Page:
In March 2012, the New York State legislature passed a budget that included Close to Home legislation allowing New York City to take responsibility for the care of lower-risk youth who come from the City. While youth committed to secure-level juvenile justice facilities will remain in State custody and facilities, New York City youth currently in State non-secure and limited secure facilities will be transferred to City-administered programs and facilities. Close to Home is a watershed reform that represents the culmination of a citywide effort lead by Mayor Michael R. Bloomberg and a coalition of City agencies, advocates, and representatives from the non-profit community.
In April 2012, New York City submitted a plan to New York State to establish a local juvenile justice system that provides a continuum of services ranging from alternative-to-placement programs operated by community-based organizations to non-secure residential care. The City will take over responsibility for youth in non-secure placements no sooner than September 1, 2012, and for youth in limited secure placements no earlier than April 1, 2013.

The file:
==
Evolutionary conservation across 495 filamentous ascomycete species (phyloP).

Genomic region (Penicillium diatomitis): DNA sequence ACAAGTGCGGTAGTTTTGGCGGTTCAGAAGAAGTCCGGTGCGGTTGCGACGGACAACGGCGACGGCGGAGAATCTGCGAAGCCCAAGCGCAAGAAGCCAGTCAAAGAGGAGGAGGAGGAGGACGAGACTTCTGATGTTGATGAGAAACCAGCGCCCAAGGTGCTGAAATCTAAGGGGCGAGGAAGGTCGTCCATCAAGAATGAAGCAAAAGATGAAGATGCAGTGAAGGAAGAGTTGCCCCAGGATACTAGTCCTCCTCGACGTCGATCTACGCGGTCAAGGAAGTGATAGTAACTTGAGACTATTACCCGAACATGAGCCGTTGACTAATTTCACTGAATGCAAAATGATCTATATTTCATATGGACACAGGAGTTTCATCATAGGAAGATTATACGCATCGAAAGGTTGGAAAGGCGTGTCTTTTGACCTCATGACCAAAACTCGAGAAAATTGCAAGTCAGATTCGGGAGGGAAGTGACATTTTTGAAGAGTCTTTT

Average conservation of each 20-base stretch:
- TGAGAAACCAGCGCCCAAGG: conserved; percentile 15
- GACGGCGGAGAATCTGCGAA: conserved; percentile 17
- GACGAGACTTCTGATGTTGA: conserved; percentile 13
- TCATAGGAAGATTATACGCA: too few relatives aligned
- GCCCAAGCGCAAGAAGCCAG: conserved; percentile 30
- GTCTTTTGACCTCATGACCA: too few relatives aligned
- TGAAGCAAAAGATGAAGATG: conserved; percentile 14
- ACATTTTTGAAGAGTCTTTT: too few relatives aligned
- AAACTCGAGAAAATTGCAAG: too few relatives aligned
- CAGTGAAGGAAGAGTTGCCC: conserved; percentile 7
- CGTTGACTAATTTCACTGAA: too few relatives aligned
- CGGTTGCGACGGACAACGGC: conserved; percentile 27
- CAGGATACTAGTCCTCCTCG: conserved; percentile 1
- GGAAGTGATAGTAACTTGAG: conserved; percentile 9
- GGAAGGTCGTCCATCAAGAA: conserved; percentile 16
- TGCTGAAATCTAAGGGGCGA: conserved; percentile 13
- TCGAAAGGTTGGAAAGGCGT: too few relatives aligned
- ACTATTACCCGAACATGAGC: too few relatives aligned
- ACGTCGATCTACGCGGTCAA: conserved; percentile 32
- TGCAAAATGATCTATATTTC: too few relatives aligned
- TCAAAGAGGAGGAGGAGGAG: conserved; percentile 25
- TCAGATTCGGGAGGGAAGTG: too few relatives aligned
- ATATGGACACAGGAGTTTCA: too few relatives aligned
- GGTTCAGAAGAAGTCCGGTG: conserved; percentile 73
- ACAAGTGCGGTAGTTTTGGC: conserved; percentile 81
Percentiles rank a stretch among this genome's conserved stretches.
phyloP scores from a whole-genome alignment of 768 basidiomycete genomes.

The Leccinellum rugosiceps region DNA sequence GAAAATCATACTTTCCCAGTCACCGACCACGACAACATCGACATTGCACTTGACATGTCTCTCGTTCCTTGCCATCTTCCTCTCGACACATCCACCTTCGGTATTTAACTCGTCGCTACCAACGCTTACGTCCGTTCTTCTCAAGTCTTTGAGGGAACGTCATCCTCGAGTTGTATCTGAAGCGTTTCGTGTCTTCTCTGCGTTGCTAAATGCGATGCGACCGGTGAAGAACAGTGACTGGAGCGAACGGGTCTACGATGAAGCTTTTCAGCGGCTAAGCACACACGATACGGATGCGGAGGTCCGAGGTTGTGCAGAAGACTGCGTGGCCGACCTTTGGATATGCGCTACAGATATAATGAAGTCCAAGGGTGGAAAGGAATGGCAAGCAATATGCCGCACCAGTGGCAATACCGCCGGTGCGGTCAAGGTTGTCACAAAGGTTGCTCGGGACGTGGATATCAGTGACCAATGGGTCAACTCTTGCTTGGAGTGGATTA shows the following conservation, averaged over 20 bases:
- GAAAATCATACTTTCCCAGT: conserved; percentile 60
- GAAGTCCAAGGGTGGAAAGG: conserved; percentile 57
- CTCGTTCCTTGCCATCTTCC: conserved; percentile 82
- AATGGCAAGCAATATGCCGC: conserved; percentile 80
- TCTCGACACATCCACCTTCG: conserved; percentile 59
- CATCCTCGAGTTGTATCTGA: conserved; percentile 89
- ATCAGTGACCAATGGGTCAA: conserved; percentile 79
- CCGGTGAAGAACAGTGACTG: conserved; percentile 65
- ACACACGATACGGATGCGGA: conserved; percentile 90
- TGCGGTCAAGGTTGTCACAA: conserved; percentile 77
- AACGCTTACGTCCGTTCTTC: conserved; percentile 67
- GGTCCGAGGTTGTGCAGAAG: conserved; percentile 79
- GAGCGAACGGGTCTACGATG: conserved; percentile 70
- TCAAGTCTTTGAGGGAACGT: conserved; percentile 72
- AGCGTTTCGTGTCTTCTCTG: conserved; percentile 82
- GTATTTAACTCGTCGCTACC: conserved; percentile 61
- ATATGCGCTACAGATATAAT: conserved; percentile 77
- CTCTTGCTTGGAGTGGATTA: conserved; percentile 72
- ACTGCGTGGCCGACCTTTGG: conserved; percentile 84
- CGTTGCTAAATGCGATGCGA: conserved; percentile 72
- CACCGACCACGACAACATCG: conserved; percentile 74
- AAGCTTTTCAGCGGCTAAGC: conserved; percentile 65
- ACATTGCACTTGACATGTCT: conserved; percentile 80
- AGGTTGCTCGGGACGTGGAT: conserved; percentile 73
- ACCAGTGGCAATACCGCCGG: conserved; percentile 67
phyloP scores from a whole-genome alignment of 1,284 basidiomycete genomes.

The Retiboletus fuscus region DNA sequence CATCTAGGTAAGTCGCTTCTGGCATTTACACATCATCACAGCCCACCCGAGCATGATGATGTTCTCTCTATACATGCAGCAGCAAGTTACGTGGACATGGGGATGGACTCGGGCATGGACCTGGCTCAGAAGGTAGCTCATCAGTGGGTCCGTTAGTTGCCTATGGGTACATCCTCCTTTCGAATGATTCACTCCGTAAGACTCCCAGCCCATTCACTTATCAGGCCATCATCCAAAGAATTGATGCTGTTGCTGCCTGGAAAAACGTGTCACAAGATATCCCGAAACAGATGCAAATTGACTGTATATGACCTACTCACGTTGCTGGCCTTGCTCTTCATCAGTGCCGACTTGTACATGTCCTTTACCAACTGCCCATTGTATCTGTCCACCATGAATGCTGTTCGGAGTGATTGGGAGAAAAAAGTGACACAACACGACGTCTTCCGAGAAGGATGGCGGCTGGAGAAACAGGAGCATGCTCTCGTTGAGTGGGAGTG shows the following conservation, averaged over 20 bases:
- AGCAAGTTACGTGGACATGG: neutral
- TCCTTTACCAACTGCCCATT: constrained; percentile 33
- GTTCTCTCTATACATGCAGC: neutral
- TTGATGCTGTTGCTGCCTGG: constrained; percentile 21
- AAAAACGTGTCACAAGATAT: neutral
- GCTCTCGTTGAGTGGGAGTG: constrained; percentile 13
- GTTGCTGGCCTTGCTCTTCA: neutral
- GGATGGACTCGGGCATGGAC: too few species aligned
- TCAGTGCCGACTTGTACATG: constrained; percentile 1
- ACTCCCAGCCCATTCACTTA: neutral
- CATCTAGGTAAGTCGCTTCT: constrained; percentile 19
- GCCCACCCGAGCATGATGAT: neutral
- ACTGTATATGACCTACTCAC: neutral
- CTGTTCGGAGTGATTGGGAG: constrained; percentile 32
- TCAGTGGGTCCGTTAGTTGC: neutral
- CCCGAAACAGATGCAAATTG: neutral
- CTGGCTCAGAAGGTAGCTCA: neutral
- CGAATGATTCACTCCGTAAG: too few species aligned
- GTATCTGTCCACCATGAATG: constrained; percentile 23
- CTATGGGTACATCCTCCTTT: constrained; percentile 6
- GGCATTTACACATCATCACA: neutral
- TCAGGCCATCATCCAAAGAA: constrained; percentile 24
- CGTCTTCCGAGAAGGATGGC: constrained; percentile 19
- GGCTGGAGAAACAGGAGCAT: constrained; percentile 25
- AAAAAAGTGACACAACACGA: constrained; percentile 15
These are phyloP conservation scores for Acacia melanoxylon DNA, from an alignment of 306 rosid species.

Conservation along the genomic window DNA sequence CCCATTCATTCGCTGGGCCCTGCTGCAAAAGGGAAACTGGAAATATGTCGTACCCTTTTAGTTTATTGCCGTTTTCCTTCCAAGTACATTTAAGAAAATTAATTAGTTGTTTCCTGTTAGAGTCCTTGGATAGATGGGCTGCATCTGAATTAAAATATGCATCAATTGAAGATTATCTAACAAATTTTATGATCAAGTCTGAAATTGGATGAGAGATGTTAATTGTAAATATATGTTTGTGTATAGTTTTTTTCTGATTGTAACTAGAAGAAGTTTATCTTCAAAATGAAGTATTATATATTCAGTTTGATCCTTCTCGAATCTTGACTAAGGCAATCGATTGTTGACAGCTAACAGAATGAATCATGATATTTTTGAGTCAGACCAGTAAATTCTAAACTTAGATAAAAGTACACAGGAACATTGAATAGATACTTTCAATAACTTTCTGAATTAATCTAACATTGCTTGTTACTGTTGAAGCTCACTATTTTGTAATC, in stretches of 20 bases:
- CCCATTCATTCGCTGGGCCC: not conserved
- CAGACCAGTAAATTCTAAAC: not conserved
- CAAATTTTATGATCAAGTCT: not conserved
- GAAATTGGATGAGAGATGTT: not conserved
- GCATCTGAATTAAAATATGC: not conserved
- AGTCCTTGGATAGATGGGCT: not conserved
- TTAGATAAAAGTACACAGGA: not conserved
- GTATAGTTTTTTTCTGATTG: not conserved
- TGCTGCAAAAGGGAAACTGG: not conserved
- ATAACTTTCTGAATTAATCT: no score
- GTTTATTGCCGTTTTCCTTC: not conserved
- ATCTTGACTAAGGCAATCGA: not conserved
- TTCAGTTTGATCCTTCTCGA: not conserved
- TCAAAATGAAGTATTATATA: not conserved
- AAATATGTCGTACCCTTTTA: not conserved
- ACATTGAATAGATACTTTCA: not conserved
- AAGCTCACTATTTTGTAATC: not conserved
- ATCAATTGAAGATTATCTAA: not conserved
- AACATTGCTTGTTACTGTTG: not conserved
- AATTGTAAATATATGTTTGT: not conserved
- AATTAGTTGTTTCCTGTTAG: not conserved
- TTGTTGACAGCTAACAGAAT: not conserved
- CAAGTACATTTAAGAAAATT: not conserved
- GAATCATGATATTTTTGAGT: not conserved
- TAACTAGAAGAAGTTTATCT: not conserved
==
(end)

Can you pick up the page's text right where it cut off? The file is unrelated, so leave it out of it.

New York City’s plan for realignment is based on the following principles:
- Locally operated systems are more responsive and accountable to community needs and interests
- Keeping youth close to home helps them maintain stronger connections with families, schools and neighborhoods
- Eliminating far-away placements saves money that can be put toward community-based programming.
In addition to the realignment of residential placements, another key component of the City’s plan is creating a robust continuum of community-based interventions for adjudicated youth. These interventions will be based on research and include a wide range of family supports.
DOP recently began using both a validated risk assessment instrument and a new system for determining which community-based services and residential options are right for each young person.